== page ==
Budgeting for the rest of us, or How to follow a budget without breaking down in tears

By Sarah Winfrey on 5 March 2007 comments

My budget?

Budgeting can be difficult. For some people (like me!), it brings up things that they may not want to see. For others, it's a necessary but frustrating tool to curtail spending, or a painful reminder of how much they overspent, yet again. But there are a few people who live well on a budget. These few manage to record their spending and yet aren't overwhelmed by that. They see where they spend too much and yet don't give up the budget. Month after month they take the time to collect their receipts, enter them, and evaluate based on the results. They aren't overwhelmed or discouraged, and they don't give up. Instead, they plug away at it until they get their spending under control, and then they often keep at it to have a record of their money goes. Slowly, slowly, I'm becoming one of them, and here is what I've learned along the way.

Give yourself some space

Your budget is not going to work perfectly from the beginning, unless you're a financial genius. It's just not. Gas will cost more than you expected, or your phone will get stolen and the company will charge you for the extra minutes, throwing off your careful planning. Things happen. Life happens. Particularly in the early stages of budgeting, you're working with unsure numbers. You'll get better at estimating as you go along. You'll also get better at knowing what you need. A friend might only need to spend $50 a month on gas, but your visits to Grandma Sue push that up to $100 for you. It's ok. Also, part of what a budget is intended to do is to track money over time. So if your cell bill is high one month, it might be lower the next. Maybe you'll change plans in 6 months and pay a lower monthly fee. Your budget will show you your average spending, which will both cancel out some extra costs you might pay along the way and help you make a better average next time.

Budget for yourself

You have needs and desires that others don't have. I, for instance, really want to take a pottery class next fall. So right now I'm starting to budget for it. It shouldn't be too expensive, but I want to be sure those recreational costs are covered. These are costs that others won't have, but they're important to me and that's ok. Many budget programs come with a list of categories, and it's easy to feel like you need to fit your spending into those. Instead, wipe the memory clean of categories and start from the beginning. Make your budget reflect your life, or it won't help you save. It might help Joe Generic save, or the couple two doors down, but it won't help you.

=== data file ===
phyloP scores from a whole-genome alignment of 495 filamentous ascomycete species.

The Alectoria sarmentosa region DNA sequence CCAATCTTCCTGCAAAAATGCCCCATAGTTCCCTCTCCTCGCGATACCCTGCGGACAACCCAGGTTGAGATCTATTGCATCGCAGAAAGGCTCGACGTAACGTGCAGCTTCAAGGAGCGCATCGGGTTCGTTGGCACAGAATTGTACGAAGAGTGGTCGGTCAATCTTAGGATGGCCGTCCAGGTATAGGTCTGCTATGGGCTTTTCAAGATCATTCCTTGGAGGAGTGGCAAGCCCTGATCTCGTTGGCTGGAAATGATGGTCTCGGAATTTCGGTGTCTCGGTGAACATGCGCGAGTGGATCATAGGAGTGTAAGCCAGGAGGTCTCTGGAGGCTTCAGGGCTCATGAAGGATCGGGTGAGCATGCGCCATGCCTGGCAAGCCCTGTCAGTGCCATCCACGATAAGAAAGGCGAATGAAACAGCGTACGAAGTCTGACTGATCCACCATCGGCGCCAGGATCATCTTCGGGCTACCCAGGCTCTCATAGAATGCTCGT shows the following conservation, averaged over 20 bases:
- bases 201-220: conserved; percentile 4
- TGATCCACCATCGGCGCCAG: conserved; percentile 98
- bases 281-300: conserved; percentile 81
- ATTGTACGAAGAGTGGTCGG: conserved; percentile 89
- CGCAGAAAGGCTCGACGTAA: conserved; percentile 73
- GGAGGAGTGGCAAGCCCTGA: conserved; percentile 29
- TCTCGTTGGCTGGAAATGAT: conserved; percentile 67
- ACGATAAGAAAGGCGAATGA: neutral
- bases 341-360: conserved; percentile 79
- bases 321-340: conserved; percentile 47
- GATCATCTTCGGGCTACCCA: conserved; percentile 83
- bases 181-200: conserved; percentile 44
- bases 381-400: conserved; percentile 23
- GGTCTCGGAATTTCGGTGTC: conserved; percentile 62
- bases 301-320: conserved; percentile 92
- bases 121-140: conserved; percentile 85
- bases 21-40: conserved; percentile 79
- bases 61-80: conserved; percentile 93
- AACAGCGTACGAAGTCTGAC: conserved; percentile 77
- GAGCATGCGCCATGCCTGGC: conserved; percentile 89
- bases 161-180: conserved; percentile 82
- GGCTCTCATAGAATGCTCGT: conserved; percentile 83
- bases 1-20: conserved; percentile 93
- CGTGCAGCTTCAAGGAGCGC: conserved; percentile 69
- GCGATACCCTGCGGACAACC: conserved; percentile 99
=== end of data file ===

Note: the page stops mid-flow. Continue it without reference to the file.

It's ok to overspend sometimes

Money isn't the highest priority. When something else is more important than keeping to your budget or saving money, and you make the decision, it's ok to overspend. For Valentine's Day, Dave and I went out to dinner. It wasn't anything particularly fancy, but it cost us a little extra in our "eating out" category. For us, that was ok because we decided to overspend. We were intentional about it and evaluated it in light of the other categories in the budget. Since we didn't spend nearly our full amount in other categories, and we really needed a break, we decided to splurge a little. It's hard to see the numbers at the bottom of our column turn red (that means we overspent) and not feel like I'm somehow a bad, irresponsible person, but I do know better.

Your money is only yours

You earned it so it's yours to spend. However you like. Whenever you like. Wherever you like. End of story. You can publish your budget to the internet , but you don't have to. If others are going to be critical, keep them out. You're also the one trying to be responsible with your money here, which means that it's fine to ask for help if you want it. But don't ask from someone who isn't going to approve your categories, your amounts, or anything else about your budget. You make it, you keep it.

Work with a group

If you're trying to learn to budget, find some friends who are in the same boat, or who have been budgeting for a while. Agree to meet and talk about how your budget is going, whether you're keeping it up, etc. If you're worried that they might not approve of your choices or understand your categories, put in that agreement the statement that they can help you keep to what you budget, but can't set your categories or criticize the decisions you've made unless you ask them for that kind of advice.

Give it at least six months before you give up

If you haven't done it before, budgeting is a new habit. It takes a while to feel natural, not cludgy, and not binding. Give it at least six months before you decide to throw in the towel. Stick with your decision to record your spending and you may just find that it fits you after all. It's like switching to shoes when you've worn sandals for years--they feel tight, but they're really the right size.

While budgeting is difficult, it's not impossible, and it does get better with time. Stick with it. Have courage. Face down the evil checkbook. Eventually, you can be triumphant.

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